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Jul 29th, 2003, 09:31 AM
  #53
ira
 
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Hi Kismet,

You do, of course, have the right to put Reggiano Parmesano, with its full, rich, toasty flavor redolent of the earth, on your lightly and subtly seasoned seafood pasta, with its fresh fruiti de mare giving just a hint of the sea, and have it taste like a cheese sandwich, but you will have to answer to God for it.
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Jul 29th, 2003, 10:50 AM
  #54
 
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Amen!!
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Jul 29th, 2003, 11:30 AM
  #55
 
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Ciao4now,

We had that happen at several restaurants and stores on our recent trip, as well. I think in our case, however, it was usually when they weren't sure how to say the amount in English and wanted to be sure we had it correct. It was much easier for both the person writing, as well as ourselves.
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Jul 29th, 2003, 11:39 AM
  #56
 
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The ITalians can be very resourceful.

When we asked the price(in Italian) of ceramic piece the shopkeeper showed us the price on a hand held calculator.

Although she didn't speak a word of English she was able to eliminate any confusion or misunderstanding on the price.

PS We bought the item.
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Jul 29th, 2003, 11:59 AM
  #57
 
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My husband tells me that it is more a question of proper digestion in addition to the facts Ira points out. Cheese and shellfish just do not mix. He is amazed how we can drink orange juice when we eat yogurt.
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Jul 29th, 2003, 01:01 PM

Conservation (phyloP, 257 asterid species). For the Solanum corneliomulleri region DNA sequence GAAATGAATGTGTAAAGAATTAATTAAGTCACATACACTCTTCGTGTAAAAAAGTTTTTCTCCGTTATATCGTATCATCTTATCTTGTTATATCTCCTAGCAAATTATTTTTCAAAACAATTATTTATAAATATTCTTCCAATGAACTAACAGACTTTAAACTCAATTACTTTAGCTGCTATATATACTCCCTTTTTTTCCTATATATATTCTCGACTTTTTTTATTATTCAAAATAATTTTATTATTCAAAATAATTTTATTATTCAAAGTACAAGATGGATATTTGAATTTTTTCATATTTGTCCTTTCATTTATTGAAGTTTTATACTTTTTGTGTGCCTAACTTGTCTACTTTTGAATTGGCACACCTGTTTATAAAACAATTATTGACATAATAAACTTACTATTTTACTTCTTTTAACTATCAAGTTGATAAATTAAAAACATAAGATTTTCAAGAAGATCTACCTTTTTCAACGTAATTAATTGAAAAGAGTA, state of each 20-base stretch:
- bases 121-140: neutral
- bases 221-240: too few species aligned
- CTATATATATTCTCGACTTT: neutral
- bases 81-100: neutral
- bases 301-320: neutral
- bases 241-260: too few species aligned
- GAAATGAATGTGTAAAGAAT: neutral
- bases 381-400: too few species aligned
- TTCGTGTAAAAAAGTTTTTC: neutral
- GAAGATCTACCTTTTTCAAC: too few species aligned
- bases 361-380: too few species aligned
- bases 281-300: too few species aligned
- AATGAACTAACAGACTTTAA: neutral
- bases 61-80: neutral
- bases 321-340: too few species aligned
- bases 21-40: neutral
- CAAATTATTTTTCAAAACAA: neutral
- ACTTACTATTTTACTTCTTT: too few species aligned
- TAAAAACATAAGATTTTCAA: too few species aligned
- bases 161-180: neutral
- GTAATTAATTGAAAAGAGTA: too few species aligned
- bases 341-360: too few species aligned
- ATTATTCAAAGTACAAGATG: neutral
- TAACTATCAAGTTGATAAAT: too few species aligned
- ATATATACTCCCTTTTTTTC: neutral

#58
ira
 
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Hi Calamari,

I'm surprised that DH doesn't understand OJ and yogurt.

I make up a glass of OJ and add yogurt to it for a cooling drink on hot days.

I learned this from an Israeli friend.
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Jul 29th, 2003, 03:47 PM
  #59
 
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Like so many different cultures (I must say this first) Italians are not without their quirks. Some feel that the acidity of the two, dairy products and orange juice will stop your digestion. After 20 years, I still am not sure what that means exactly. Sort of like how they believe that a breeze or air blowing on you (called an infrescata) can kill you - one of the reasons they are not fond of A/C. I was so glad to finally find out another reason for the a/c shortage in Italy is that their homes and some businesses just are not wired for it. The average American household has six times the voltage capacity of the average Italian household. Also, as everyone already knows, electricity is v. expensive over there. Does DH stand for darling husband?
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Jul 29th, 2003, 04:01 PM
  #60
dln
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DH sure is a darling husband.